Asthma is a common chronic respiratory condition. Step-up therapy is an asthma treatment method that aims to control symptoms by starting with a low dose of medication and increasing it as needed.
Because asthma is a chronic condition, treatment focuses on managing a person’s symptoms.
First, a doctor will diagnose and assess the severity of a person’s asthma. Then, they will decide where to start them in step-up therapy.
Asthma step-up therapy includes regular follow-up appointments. This allows the doctor to evaluate how an individual is responding to treatment
After a person’s symptoms are consistently under control for a specific amount of time, the doctor may begin a step-down method. This reduces medication intensity while still managing symptoms.
Read more to learn about asthma step-up therapy, asthma management strategies, and more.
Asthma step-up therapy is a stepwise method of treating symptoms. It involves gradually increasing a person’s asthma medication until they reach the right amount to control their symptoms.
When starting asthma step-up therapy, a doctor will first evaluate a person’s asthma symptoms and determine their severity. Then, they will prescribe medication –– typically the lowest possible dose. They will assess the individual’s symptoms every two to four weeks and adjust their medication dosage accordingly.
The goal of step-up therapy is to reach a medication dosage that allows the person to sleep well at night, avoid emergency room visits and hospitalizations, and live their life without asthma complications.
Sometimes, a doctor might decrease –– or “step down” –– a person’s medication dosage. Starting with a higher dose and working their way down can help people who have severe asthma symptoms.
The Global Initiative for Asthma (GINA) outlines recommendations for step-up therapy in the Global Strategy for Asthma Management and Prevention.
The following sections outline GINA’s step-up and step-down recommendations for people 12 years old and older.
While the report does make step-up and step-down recommendations for younger children with asthma, the medications and dosages can vary. It should also be noted that these are merely guidelines, and individuals should contact a doctor to discuss the best treatment for their asthma.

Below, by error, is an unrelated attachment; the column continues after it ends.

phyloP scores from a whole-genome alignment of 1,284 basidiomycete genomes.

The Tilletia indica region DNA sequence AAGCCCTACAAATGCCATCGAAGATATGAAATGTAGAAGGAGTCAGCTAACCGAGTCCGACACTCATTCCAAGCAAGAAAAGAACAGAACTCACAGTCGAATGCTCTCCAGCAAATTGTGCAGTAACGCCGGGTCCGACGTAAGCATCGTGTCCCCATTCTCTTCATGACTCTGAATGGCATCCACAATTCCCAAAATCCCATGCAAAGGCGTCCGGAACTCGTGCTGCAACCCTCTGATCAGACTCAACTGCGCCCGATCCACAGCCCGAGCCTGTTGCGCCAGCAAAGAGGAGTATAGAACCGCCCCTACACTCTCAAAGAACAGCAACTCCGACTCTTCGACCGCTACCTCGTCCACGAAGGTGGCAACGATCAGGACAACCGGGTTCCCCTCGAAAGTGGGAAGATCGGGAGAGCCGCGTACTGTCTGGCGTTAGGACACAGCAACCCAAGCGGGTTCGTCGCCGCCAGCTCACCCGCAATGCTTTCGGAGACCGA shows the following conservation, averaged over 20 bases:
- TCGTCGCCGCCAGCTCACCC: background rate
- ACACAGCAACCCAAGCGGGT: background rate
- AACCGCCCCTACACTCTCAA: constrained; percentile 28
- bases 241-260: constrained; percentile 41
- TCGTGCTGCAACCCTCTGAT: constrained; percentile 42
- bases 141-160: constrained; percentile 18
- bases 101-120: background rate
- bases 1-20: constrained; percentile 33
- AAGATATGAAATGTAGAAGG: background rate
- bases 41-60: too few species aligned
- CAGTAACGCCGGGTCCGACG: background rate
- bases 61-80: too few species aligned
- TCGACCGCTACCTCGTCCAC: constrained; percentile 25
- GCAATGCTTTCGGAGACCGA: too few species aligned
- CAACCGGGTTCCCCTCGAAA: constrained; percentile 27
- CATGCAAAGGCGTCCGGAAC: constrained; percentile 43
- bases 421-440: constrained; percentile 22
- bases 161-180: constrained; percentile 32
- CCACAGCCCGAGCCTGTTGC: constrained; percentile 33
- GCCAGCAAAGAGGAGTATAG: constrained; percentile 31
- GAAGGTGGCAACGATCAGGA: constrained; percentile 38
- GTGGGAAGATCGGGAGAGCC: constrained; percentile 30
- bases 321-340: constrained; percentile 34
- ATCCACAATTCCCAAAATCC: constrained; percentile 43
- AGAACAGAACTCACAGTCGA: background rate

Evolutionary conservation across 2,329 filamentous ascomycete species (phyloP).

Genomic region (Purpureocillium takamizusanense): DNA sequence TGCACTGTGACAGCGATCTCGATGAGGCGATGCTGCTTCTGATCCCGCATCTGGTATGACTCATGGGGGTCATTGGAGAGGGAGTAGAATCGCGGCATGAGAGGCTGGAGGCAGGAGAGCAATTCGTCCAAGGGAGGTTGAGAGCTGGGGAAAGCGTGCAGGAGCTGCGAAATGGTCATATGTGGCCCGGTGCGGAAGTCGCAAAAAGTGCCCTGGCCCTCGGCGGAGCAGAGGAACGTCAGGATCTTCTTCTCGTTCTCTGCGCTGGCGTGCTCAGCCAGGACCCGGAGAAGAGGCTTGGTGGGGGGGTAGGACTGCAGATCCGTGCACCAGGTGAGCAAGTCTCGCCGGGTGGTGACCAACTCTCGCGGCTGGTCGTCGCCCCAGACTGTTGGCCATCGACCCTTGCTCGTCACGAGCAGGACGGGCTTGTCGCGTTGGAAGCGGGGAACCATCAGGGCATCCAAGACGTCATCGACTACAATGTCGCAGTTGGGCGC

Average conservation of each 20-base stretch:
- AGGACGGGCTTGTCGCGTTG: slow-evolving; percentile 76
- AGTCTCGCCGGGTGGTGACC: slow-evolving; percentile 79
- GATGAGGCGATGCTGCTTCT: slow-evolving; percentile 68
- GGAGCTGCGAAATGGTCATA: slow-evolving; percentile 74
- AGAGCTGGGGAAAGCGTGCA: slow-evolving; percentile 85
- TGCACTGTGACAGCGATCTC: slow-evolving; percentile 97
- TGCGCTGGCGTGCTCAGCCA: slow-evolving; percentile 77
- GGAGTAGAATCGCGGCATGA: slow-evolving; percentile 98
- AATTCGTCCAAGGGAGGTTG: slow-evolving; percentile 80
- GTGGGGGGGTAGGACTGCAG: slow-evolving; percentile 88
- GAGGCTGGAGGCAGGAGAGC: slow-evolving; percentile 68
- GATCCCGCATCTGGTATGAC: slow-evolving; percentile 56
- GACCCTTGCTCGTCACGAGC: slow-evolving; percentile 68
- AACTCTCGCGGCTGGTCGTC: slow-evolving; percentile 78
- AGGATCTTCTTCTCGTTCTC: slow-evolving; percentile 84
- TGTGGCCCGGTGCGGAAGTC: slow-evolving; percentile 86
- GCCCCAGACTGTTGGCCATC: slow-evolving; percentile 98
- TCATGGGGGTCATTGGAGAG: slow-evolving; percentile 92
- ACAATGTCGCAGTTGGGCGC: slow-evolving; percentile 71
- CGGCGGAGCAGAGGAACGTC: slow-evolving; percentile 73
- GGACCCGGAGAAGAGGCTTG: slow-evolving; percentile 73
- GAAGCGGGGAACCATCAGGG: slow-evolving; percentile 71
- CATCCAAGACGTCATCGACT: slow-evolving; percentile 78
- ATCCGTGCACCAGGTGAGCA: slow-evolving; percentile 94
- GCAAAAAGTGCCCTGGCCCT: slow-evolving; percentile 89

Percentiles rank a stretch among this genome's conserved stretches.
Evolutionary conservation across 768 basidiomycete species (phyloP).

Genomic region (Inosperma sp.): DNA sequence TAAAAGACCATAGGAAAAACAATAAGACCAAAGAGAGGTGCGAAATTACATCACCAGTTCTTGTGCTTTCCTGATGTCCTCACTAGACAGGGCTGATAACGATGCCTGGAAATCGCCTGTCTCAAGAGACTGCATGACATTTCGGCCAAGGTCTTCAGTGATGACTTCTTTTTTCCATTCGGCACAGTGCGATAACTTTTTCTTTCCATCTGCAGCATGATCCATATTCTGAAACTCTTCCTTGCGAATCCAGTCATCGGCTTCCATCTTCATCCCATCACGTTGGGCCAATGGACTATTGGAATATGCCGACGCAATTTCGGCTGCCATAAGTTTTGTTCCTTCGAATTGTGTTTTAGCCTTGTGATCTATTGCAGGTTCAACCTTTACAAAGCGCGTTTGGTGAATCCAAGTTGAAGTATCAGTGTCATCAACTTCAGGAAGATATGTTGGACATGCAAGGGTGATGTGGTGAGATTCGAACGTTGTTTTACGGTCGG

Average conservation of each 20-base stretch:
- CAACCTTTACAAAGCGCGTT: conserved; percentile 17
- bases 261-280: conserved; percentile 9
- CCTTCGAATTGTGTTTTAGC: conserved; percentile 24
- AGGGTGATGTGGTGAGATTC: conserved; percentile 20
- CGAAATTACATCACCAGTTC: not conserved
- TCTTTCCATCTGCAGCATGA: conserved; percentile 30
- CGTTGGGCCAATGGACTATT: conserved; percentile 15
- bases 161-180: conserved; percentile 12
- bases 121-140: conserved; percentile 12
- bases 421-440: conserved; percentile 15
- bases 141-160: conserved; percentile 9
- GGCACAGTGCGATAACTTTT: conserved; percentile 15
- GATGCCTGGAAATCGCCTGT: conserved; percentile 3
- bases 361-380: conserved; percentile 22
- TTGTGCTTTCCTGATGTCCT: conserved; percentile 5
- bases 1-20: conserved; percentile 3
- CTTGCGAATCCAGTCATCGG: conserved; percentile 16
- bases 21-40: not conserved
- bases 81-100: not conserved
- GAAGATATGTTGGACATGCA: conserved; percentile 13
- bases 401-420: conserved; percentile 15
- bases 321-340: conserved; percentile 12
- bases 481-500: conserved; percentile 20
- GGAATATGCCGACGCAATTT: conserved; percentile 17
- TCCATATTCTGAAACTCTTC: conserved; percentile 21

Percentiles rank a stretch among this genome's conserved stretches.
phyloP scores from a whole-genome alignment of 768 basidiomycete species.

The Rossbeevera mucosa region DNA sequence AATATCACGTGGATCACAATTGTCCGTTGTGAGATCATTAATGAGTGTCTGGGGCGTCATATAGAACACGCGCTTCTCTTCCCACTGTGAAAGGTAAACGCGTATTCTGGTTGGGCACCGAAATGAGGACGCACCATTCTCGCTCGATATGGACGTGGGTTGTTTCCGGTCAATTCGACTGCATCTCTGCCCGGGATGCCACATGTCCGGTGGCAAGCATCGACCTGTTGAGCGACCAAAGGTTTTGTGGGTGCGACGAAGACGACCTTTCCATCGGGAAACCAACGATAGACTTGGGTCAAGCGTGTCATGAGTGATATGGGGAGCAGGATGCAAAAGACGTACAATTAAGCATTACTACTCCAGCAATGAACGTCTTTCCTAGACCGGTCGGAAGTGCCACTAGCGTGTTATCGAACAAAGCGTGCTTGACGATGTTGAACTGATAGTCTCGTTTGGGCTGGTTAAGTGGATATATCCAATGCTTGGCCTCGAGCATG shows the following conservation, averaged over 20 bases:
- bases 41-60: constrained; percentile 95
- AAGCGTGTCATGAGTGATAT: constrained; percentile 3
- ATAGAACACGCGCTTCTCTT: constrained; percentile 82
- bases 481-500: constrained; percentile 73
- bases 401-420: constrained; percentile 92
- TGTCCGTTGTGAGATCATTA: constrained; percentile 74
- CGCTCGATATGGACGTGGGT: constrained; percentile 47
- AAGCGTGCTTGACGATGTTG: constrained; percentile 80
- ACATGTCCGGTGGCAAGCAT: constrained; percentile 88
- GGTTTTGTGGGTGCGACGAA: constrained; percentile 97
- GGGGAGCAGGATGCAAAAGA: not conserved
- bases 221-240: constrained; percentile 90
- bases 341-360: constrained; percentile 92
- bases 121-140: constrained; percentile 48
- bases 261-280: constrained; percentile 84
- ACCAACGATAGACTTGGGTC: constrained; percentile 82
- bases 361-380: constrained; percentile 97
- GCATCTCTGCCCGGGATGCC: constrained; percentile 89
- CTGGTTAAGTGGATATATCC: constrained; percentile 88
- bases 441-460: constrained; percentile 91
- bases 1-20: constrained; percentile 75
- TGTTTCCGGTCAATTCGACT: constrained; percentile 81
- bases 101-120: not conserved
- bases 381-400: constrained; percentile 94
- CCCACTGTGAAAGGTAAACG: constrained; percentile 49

First, a person will be diagnosed with asthma. If they already have a diagnosis, a doctor or allergist will confirm it.
A healthcare professional will consider several factors when diagnosing asthma, including:
- a person’s symptoms, personal medical history, and family medical history
- a physical exam focusing on the skin, chest, and upper respiratory tract
- various tests, including a lung function test
Once the person has a diagnosis, the doctor will assess the severity of their asthma.
Generally, this involves looking at how a person’s lungs function and how often they have asthma symptoms.
A doctor will consider whether a person has symptoms:
- fewer than twice a month
- most days, or if they wake up at night at least once a week
- every day, waking up at least once a week, and low lung function
Assessing severity tells the doctor where to begin treatment. It also provides a benchmark to compare a person’s symptoms to in the future.
GINA outlines two “tracks” for starting asthma medication.
Both tracks include controller medication, which is a long-term medicine for asthma maintenance, and reliever medication, which is a fast-acting medicine for quick symptom relief. The main difference between the two tracks is the type of reliever medication used.
Each track includes five steps. Typically, step one starts with the lowest appropriate dosage. Each successive step gradually increases the dosage, and some later steps include additional medications for symptom relief. A person’s doctor may choose to add other medications, too.
This track includes a controller for long-term relief as an inhaled corticosteroid (ICS). Steps 1–4 gradually increase the ICS dosage. People on this track can use a low-dose reliever medication for fast-acting relief as needed.